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Building a Lasting Europe: What the Slovak presidency is mistaking about Erasmus+

December 13th, 2016

Over the past few years our national politicians and European institutions have been repeatedly telling us that we are suffering an economic crisis, and that to stabilize our economies expenses must be cut.  But what policies can reverse the crisis?


In November Politico Brussels Playbook reported that the Slovak EU presidency wanted to cut the budget for Erasmus+, a European youth exchange scheme, due to budgetary concerns. Later the newly seated presidency corrected that the plan was not to cut the existing budget, but to reduce the Commission-proposed increase for 2017 by half. Thus, instead of receiving a 200 million €, a 1.38% increase of the previous year’s budget, the program will now only receive a 100 million € increase. 1

There have been little to no reactions from politicians around Europe. Spending is not popular these days; spending at the EU level, even less so. On top of that, the Erasmus+ program already absorbs a 14.4 billion € budget, so many do not see why more money should be spent on it. What is popular though, is for European politicians to repeat common catchphrases about the importance of our youth: “young people are the world’s future,” “youth is our priority,” or “change will come from our youth.”

If youth really is a priority, a 1.38% increase of the Eramus+ budget doesn’t seem too excessive. 2

Why do I care about this issue? I’m a 23 years old Belgian studying political science in Brussels, and for several years now I’ve participated in or organized several Erasmus+ funded projects.

I have met people coming from all over the continent; some I like, and others not so much. I have been inspired by some, while others have challenged my thinking. What has been important in the end, is that these experiences have broadened my horizons further than they otherwise would have been.

Without this experience, I wouldn’t be writing today for a blog focused on Central Europe, a region I frankly never cared about before meeting some Polish youngsters in Luxembourg seven years ago when I took part in my first Erasmus+ project. Since then, I’ve lived in Prague for one year and studied at Charles University, while I coordinated projects involving Polish youth, and I am truly haunted by the actions of the current Polish government.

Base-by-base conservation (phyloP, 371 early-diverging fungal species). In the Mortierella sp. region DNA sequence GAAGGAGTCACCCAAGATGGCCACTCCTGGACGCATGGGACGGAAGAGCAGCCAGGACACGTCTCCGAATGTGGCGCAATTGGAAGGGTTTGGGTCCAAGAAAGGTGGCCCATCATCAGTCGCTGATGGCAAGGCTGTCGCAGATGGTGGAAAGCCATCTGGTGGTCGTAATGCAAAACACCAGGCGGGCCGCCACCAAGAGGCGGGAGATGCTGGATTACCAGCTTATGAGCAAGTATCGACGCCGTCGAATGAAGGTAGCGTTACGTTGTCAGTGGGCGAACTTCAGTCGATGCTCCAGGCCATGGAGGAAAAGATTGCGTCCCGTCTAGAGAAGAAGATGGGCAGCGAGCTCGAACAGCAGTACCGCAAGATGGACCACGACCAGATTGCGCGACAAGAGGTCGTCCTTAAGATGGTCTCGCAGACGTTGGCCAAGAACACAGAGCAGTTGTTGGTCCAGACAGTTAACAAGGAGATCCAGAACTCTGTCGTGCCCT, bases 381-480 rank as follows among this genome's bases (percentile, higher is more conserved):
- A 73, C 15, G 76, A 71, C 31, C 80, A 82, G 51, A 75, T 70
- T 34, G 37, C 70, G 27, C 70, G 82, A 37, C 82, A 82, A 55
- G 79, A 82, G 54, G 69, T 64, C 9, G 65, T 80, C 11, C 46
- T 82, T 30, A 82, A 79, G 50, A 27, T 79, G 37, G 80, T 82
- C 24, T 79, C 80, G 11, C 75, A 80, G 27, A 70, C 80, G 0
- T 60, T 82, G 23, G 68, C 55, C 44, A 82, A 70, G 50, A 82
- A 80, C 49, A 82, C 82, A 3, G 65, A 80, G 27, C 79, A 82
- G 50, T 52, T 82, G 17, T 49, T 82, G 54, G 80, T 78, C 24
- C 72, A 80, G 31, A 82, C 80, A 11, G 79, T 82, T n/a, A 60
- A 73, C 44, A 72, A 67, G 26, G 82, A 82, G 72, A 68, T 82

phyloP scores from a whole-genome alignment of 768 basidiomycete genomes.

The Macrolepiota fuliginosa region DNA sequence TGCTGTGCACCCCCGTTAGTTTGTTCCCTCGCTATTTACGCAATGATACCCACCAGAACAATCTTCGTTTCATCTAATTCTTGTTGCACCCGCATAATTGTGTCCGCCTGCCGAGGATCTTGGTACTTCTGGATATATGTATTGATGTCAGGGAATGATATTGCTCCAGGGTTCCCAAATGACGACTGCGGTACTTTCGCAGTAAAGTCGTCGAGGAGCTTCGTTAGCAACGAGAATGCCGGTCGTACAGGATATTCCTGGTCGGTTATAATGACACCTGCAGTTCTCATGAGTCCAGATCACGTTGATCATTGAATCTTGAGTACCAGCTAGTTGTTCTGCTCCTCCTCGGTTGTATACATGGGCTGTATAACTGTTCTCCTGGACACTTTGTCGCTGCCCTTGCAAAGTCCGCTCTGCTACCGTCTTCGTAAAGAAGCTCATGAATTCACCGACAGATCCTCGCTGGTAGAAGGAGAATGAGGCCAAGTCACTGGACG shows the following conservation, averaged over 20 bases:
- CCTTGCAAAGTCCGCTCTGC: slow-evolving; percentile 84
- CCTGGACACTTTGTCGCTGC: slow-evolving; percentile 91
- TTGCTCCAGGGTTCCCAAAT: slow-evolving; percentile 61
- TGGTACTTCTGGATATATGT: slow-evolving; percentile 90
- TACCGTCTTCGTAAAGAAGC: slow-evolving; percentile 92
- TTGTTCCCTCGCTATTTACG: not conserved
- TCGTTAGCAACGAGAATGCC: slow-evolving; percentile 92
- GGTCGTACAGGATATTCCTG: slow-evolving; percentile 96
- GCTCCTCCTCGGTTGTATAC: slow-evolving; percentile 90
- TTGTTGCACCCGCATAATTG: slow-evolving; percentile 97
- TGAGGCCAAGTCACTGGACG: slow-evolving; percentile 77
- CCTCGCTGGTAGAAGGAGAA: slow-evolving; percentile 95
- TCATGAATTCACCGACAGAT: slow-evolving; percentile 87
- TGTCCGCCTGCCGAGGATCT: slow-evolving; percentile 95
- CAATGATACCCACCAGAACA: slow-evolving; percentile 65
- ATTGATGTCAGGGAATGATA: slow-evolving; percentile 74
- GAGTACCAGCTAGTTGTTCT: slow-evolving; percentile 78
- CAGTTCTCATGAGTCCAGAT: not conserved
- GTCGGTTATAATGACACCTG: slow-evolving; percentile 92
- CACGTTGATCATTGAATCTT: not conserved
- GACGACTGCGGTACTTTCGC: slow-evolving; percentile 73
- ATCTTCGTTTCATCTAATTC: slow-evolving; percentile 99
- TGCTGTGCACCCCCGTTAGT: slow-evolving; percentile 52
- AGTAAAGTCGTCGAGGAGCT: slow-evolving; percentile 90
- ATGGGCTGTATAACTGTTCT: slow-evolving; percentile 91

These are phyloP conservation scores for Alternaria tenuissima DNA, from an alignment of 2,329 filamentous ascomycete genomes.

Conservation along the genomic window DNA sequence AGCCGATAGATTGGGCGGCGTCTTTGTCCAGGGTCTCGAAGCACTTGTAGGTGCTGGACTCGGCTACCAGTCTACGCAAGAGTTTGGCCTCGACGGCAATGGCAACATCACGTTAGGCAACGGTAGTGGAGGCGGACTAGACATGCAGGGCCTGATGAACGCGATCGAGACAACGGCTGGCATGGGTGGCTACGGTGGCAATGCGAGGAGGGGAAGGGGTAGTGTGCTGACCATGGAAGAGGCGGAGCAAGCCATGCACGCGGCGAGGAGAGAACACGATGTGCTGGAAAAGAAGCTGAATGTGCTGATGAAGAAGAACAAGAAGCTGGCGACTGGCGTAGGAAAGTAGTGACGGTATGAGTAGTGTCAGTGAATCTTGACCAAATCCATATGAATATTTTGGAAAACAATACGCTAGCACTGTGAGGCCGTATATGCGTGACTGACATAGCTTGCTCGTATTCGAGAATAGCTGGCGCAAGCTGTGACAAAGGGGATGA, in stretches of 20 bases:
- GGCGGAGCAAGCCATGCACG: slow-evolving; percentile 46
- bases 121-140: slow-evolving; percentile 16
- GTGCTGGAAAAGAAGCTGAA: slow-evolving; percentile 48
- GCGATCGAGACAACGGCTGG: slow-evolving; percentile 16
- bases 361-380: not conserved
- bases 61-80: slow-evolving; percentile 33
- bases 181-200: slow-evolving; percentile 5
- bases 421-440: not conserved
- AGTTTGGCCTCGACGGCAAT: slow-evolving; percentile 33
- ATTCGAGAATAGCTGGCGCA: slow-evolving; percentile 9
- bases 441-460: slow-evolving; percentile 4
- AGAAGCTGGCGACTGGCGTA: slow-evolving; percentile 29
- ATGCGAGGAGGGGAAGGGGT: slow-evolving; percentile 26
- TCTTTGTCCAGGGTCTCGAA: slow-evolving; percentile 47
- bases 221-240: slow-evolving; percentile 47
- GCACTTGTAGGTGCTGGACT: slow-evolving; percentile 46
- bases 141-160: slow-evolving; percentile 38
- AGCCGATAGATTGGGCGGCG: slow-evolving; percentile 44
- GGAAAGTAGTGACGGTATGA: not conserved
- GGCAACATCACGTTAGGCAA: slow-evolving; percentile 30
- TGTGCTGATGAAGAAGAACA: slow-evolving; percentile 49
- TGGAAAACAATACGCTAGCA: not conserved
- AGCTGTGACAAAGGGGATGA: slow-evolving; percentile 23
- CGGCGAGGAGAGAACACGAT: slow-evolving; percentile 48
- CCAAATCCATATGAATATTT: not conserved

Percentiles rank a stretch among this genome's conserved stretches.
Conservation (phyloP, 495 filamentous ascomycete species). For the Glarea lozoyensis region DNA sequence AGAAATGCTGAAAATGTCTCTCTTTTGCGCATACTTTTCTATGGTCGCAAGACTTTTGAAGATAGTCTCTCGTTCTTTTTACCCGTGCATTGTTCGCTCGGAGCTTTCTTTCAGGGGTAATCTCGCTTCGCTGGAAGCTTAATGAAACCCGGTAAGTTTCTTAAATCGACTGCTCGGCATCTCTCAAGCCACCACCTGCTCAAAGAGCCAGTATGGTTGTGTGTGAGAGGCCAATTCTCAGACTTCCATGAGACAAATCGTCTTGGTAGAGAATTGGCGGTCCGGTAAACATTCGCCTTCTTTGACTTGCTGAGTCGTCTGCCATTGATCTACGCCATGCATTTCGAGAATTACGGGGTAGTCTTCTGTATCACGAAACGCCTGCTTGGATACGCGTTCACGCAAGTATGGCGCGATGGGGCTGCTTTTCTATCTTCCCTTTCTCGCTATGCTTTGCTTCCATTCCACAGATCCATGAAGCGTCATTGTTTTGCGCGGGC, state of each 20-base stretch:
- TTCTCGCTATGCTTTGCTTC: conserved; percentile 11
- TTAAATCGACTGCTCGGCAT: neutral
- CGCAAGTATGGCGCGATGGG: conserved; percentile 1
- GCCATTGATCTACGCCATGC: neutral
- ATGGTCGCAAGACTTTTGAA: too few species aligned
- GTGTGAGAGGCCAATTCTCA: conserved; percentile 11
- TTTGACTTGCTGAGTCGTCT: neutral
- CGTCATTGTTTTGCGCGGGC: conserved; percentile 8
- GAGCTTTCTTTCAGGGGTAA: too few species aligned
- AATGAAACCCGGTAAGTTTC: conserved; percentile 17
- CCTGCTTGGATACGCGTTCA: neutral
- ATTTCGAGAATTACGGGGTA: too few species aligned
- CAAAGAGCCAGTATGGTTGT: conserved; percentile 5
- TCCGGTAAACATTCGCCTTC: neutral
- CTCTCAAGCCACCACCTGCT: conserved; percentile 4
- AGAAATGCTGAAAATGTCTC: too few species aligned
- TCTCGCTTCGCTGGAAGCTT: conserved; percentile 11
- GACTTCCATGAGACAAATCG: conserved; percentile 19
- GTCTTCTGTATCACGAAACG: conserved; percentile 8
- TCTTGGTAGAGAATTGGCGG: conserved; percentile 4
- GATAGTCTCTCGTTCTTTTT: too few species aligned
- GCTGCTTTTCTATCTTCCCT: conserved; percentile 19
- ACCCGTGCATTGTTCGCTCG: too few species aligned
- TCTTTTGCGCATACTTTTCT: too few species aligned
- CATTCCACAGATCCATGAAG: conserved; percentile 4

But what is Erasmus+ exactly? And why is it important for European youth today? Virtually everyone now knows about the famous Erasmus program, an exchange program that allows students from all over the EU (and elsewhere) to study from three months to one year at a university in the EU or other partner countries. Since it began in 1987, the program has allowed more than three million people to study abroad. 3

Erasmus nevertheless remains elitist in the eyes of many, as it is nearly exclusive to university students and trainees, an increasing portion of Europe’s youth population, but restricted nonetheless.

And that is where the genius of Erasmus+ programs come in. Erasmus+ combines all the EU’s previous funding schemes for youth education and training, including the Lifelong Learning Programme (Erasmus, Leonardo da Vinci, Comenius, Grundtvig), Youth in Action and five international cooperation programmes (Erasmus Mundus, Tempus, Alfa, Edulink and the programme for cooperation with industrialized countries). 4

It not only allows university students to participate in exchanges abroad, but all kinds of youngsters. The exchanges revolve around a wide variety of subjects: from sports to politics, work experiences, trainings and many more. In 2014 alone, it has benefited more than 650,000 individuals directly, and much more indirectly.

It is common to forget that the impact goes way further than the individual who takes part in an exchange. People talk, people share and interact and when someone does an Erasmus or a European Voluntary Service (EVS) for example, maybe they will stay mostly with international students as studies have shown, 5 but at the very least they will interact with professors, colleagues or random people they meet in a café… and that will impact all of them and their surroundings indirectly.